Go ahead. Look at the barrel. The barrel is empty. The barrel is rotten. But it wasn’t always so. Look at it again. There was a time when the barrel was full of beautiful, luscious, sweet and tart apples. Yes, once. In fact, there was probably a moment where apples were consumed and the barrels were cleaned and all was renewed and all was good. It didn’t matter if sometimes there were more tart than sweet apples. Nor did it matter if sometimes there were way too many sweet apples. Everything was super-duper, double okay. There was a time where barrels of apples were as beautiful and aplenty as the idear behind free markets.
Indeed, there was once a market for barrels of apples. It was a dynamic market. But one day something happened. Yes, Centralized happened. It was as though an invisible hand (Adam Smith?) reached in and changed the market. This caused there to be something akin to tides where tides need not be. Being unnatural, inorganic, something out of nothing, barrels of apples (a natural resource that costs nothing to grow unless you decide to grow too many of them) ceased to be aplenty.
One day a pristine barrel of apples was discovered by a new generation. True to human form, the barrel was hoarded for fear of the consequences of leaving such a precious thing to the whims of supply and demand, that which Das Volk believed in but also that which Centralized could not afford to tolerate. In order to maintain control, the heads of Centralized applied trickery that a dumb-downed constituency would never see thru. Fiat barrels of apples were suddenly everywhere. And Das Volk worshipped its new demigods who controlled (red herring?) fractional banking. There were even Volk who could have more than one barrel of apples thru the magic of mortgage backed securities. (Oh, the prowess of these bankers!) No one gave a second thought to the human apathy, mediocrity and mendacity that was behind all these false barrels of apples. And then the day arrived, true to human form, where there were once fiat barrels aplenty, there was now a margin call.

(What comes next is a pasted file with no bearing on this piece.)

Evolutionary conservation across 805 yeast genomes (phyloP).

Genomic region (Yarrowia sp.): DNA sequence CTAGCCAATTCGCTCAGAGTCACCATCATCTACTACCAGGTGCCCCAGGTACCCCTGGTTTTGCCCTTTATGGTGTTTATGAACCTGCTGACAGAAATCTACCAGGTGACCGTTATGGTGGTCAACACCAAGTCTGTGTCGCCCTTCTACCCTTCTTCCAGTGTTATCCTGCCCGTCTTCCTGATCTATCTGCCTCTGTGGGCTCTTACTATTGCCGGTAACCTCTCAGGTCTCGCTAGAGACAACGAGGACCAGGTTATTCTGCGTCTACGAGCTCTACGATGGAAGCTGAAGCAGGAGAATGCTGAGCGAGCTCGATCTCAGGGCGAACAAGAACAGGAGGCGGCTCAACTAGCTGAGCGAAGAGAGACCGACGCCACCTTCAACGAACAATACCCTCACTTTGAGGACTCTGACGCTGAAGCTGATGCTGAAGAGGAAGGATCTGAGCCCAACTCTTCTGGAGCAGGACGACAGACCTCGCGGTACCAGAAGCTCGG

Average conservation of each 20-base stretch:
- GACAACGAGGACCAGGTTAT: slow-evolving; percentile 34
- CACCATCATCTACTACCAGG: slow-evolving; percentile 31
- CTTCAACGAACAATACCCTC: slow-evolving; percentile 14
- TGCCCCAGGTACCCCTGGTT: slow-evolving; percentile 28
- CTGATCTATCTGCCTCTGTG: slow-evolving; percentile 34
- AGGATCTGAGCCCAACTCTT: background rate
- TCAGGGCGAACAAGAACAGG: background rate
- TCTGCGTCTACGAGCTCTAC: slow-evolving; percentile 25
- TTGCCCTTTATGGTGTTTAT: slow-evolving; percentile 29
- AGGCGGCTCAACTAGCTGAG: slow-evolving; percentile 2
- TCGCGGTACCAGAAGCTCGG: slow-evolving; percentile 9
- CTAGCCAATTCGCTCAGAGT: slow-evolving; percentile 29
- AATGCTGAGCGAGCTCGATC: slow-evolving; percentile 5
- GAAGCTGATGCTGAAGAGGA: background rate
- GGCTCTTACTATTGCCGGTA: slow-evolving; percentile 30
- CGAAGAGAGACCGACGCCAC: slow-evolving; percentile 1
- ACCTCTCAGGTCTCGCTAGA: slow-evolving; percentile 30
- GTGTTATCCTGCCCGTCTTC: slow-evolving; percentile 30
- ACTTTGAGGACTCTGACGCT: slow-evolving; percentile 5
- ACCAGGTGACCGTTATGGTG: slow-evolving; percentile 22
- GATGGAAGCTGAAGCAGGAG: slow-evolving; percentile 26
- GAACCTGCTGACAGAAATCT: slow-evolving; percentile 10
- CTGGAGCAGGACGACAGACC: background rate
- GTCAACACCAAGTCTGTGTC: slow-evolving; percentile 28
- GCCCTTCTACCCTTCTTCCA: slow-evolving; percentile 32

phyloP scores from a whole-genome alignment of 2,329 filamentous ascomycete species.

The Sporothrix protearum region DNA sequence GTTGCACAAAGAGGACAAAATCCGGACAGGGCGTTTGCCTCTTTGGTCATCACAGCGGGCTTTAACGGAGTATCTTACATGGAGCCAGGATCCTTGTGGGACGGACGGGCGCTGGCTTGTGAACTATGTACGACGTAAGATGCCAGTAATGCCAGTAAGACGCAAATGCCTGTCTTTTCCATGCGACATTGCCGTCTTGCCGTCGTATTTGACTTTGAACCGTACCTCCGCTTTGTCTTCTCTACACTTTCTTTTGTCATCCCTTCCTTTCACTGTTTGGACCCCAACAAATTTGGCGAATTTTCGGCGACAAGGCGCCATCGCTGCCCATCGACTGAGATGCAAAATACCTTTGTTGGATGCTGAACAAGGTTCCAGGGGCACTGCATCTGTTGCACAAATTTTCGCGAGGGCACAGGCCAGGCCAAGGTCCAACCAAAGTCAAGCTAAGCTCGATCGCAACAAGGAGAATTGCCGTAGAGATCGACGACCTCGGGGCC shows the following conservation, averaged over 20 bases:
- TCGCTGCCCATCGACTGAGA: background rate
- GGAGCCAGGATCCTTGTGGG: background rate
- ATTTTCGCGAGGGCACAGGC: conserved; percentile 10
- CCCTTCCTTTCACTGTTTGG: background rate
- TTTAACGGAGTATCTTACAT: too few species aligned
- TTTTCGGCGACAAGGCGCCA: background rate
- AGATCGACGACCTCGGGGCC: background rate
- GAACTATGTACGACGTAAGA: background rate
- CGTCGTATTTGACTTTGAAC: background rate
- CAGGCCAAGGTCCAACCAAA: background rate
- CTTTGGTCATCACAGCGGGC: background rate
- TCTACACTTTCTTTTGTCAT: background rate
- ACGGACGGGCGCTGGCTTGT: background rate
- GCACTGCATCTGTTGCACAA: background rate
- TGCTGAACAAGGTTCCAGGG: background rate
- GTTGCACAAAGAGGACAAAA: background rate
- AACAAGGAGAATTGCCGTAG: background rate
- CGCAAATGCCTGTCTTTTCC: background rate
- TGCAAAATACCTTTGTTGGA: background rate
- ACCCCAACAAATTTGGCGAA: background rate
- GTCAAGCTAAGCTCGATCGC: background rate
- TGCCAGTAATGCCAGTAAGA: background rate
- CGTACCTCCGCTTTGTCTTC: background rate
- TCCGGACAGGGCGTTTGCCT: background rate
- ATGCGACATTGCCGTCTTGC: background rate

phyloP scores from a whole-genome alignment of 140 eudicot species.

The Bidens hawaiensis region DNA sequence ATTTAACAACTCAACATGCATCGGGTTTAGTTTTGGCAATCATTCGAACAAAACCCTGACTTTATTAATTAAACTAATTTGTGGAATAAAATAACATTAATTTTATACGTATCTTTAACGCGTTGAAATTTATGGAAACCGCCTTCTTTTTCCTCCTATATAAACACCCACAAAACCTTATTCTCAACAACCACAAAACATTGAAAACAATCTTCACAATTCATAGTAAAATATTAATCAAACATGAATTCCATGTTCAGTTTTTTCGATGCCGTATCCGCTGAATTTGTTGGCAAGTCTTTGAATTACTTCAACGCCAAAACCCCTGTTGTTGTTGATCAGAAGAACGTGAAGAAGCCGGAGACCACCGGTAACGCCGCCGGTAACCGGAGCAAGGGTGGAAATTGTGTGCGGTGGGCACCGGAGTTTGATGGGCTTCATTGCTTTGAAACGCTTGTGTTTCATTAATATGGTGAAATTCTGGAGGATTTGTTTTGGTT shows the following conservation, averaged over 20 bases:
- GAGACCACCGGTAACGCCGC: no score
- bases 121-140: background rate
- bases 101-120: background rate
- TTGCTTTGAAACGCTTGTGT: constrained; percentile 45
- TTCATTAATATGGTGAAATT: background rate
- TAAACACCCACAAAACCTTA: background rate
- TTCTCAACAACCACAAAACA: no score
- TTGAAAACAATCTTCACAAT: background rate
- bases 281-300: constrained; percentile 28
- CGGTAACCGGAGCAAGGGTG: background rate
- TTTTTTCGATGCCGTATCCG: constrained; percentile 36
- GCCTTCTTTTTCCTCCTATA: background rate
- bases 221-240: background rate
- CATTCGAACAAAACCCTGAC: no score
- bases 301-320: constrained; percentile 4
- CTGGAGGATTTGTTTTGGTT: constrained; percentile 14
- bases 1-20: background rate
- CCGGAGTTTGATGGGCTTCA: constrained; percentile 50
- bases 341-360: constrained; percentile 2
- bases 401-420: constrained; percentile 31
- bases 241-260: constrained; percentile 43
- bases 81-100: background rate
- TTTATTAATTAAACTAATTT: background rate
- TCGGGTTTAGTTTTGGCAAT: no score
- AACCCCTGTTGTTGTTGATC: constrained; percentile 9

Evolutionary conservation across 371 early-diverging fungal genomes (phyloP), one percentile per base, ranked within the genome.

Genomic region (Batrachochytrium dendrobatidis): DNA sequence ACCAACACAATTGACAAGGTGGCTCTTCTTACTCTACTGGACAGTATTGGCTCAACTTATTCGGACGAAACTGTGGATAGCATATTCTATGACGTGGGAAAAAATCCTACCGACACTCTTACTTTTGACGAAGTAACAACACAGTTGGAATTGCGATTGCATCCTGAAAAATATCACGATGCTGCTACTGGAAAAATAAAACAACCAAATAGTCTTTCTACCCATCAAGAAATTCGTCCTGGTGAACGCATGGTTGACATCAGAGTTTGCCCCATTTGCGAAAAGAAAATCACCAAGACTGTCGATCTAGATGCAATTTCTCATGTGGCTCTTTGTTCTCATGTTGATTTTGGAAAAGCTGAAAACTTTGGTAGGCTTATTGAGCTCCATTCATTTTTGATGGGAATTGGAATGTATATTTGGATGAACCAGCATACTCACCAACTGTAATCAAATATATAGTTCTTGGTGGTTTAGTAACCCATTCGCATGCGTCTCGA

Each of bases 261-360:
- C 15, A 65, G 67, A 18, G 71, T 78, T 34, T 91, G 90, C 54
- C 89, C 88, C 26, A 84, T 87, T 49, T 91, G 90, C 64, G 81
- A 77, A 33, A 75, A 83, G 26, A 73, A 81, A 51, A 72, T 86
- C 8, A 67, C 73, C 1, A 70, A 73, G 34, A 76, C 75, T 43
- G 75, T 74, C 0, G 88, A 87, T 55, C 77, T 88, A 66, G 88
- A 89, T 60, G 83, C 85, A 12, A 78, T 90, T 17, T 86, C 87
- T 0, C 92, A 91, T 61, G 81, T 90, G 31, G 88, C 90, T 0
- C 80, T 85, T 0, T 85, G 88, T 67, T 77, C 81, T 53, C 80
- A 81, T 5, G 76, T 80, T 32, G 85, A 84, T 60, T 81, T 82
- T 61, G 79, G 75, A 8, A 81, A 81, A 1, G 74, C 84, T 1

Pay up, give up or shut up, said Centralized. And Das Volk abided. Sure, they kept what was left of their precious and now sentimental barrels. To this day when they scrape the crud and grime, the residue of what’s left from the rot that they didn’t know was rotten from the inside of those barrels, they still refuse to question anything. They go about their business as if that business is actually their own. Little do they know that history will tell their story differently because it’s obvious that no one wants to rewrite this aspect of it. Not even Centralized cares if it’s retold. For there’s no profit to such telling. Yet it is entertaining to look back at it all as I do. For worstwriter has no sympathy for the dumb-downed. I just laugh at Das Volk as so many of them still scrape the sides of their barrels and gorge themselves on the rot in the name of all that they think is theirs. Praise be to the Deity Fiat, praise be to Centralized.
Today, dear worst-reader, we blog about the 2012 election year and choices at hand. Obviously, I’m not one to wax poetic when it comes to politics, but something compels (me). Wait. Maybe it’s better if I put it like this. Something need be introduced. As though all-things-worst could introduce anything. Hence the (thr)ills of having a blog that no one reads.